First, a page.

The second week of August is the time to make a stand for your fall garden. Yes, this is the week to decide if you are going to have a garden that just fades away or one that builds up strength for the fall season ahead. Both vegetables and flowers need attention this week if you want to keep things beautiful and bountiful for the autumn growing season.
Use a soaker hose or drip irrigation to make sure you are getting water all the way down to your plant’s roots. It is not too late to invest in these watering aids and you can look at them as part of your plant insurance policy. Water is the first need, but your flowers and vegetables also need fertilizer if you expect them to keep up the song and dance they’ve been performing all summer. Side-dress the fertilizer down the rows of your vegetable garden by applying dry fertilizer in bands about six inches away from the plant roots. Pants in pots and vegetables tucked into shrub areas are also famished and ready for a summer meal. During warm weather some plants, like beans, tomatoes, geraniums and dahlias, grow faster, so they need more fertilizer to support the growth spurt. Don’t fertilize when the soil is dry, be sure to water after you feed and never use more fertilizer than recommended on the label. If you’ve been adding compost and mulch to your soil for several years you win the garden lottery – no need to feed healthy plants growing in soil that is rich with organic matter.
If you’ve been working on a compost pile, this is a good week to check the middle of the pile and see if it looks done. You can rob the center of a compost pile any time you need a layer of insulating mulch on top of your soil. Mulch helps to feed your plants, keeps the roots cool and smothers tiny weeds.
Q. What do you think of the idea of putting ice cubes in my hanging baskets and container gardens to cool off the plants and keep them watered? I will often finish a drink and then dump any left over ice onto my plants. They seem to like it. T.K., Longview
A. Makes me feel cooler already. If your plants seem to enjoy an icy drink with you, grow for it. Some tropical plants such as canna, bananas and orchids may find the icy sips a bit shocking.
Q. I heard you speaking at the Enumclaw fair and you were giving away a gardenia plant that smelled wonderful. You said it would survive the winters here and stay evergreen. Everyone wanted to win it but I was not the lucky one. Please tell me the name of the plant and where I can get it. B.B., Enumclaw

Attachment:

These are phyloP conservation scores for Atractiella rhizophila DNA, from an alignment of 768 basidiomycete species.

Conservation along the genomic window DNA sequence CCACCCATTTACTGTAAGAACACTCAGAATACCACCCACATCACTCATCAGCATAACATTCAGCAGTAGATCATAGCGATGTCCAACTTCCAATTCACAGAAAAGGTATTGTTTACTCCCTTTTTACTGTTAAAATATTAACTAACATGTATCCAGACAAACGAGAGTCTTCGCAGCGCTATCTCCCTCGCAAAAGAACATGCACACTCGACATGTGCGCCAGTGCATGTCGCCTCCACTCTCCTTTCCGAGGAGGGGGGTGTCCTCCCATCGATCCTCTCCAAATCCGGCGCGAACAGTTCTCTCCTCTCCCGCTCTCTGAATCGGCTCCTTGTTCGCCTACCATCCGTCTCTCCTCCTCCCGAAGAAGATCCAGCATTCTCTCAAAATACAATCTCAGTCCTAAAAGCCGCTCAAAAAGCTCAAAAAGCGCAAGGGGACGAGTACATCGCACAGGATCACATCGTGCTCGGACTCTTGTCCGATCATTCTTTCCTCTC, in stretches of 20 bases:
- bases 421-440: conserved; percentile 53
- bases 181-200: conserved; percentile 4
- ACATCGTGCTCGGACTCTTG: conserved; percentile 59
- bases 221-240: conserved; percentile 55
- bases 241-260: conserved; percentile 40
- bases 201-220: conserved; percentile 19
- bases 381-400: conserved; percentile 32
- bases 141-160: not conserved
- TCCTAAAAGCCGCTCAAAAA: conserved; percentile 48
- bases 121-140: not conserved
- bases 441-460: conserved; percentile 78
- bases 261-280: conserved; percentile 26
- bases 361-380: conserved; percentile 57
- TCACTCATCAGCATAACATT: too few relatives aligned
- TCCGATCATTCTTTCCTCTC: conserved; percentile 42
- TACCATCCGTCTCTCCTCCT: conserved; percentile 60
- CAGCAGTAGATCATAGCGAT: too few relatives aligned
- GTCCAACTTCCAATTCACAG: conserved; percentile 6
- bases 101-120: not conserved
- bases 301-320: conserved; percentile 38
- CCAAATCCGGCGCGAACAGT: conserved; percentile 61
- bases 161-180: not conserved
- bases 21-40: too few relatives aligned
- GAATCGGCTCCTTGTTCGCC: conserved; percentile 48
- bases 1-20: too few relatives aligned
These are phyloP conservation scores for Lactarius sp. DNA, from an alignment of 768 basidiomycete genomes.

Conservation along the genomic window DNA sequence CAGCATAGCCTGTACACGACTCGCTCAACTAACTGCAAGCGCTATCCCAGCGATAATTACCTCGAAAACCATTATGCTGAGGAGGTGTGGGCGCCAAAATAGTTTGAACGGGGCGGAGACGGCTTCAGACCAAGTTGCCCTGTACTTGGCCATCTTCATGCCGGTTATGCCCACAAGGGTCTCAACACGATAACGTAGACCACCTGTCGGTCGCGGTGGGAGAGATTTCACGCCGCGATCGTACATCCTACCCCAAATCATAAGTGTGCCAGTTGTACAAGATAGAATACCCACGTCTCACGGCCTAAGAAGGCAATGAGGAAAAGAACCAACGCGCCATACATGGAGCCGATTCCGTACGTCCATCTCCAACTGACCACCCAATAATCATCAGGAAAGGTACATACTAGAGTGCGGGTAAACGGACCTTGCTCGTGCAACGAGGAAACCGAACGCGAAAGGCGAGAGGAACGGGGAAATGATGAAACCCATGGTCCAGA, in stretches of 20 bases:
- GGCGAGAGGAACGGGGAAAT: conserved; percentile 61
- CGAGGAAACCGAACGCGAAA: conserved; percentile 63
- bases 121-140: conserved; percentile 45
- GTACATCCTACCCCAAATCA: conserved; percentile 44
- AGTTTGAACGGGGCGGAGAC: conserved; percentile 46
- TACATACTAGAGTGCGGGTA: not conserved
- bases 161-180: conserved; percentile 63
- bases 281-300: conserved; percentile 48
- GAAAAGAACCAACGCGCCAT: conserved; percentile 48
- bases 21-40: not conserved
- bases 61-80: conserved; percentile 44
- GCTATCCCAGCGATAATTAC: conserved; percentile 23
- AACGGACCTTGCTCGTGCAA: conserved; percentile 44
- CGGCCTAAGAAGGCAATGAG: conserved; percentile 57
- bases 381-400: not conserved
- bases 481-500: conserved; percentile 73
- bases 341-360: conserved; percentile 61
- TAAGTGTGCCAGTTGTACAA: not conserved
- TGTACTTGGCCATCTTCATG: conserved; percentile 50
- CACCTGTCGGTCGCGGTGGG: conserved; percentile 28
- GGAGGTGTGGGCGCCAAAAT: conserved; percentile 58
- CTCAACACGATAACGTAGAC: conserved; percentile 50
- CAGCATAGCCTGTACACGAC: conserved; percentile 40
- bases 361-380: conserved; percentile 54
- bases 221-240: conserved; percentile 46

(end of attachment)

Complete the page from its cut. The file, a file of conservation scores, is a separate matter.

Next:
A. That was a new gardenia called “Heaven Scent” with a heavenly fragrance, evergreen foliage, bushy growth habit and red winter seed pods that make this a compact shrub for all seasons. Hardy gardenias may still need some winter protection in our area, but if you have a protected spot close to the house – like near the front door where visitors can enjoy the fragrance – then the Heaven Scent gardenia might be the answer to your prayers. For more information on this plant, including how to find a local retailer, go to www.gardenersconfidence.com
Q. When do I start planting vegetables for a fall garden? I have already harvested peas and bush beans so I have some room in my garden. G., e-mail
A. Dig in and start planting crops now for a fall and winter harvest. Swiss chard, onions, lettuce, cabbage and kale can all be planted this week for harvest late into the fall, winter or next spring.
Q. I saw pumpkins last fall that had slogans and names scratched into the outer rind. I think they must have marked the skin on the pumpkins when they were green and young and then the scar tissue formed on the ripe pumpkin, right? Is this the time of year to write on the pumpkins? J.D., Tumwater
A. If you’ve got green pumpkins, get yourself a sharp object and nail them. Just barely break the surface of the pumpkin rind to trace the outline of a few letters or numbers. Scarring the skin of an immature pumpkin like this allows entry for the fungus among us so you do risk losing your garden graffiti to rot. Penmanship on a pumpkin is worth the risk if you know some kids you can turn loose in the pumpkin patch. Then you can tell them there’s a pumpkin waiting in the garden with their name on it.
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Marianne Binetti has a degree in horticulture from Washington State University and is the author of “Easy Answers for Great Gardens” and several other books. For book requests or answers to gardening questions, write to her at: P.O. Box 872, Enumclaw, 98022. Send a self-addressed, stamped envelope for a personal reply.
For more gardening information, visit www.binettigarden.com.
Copyright for this column owned by Marianne Binetti.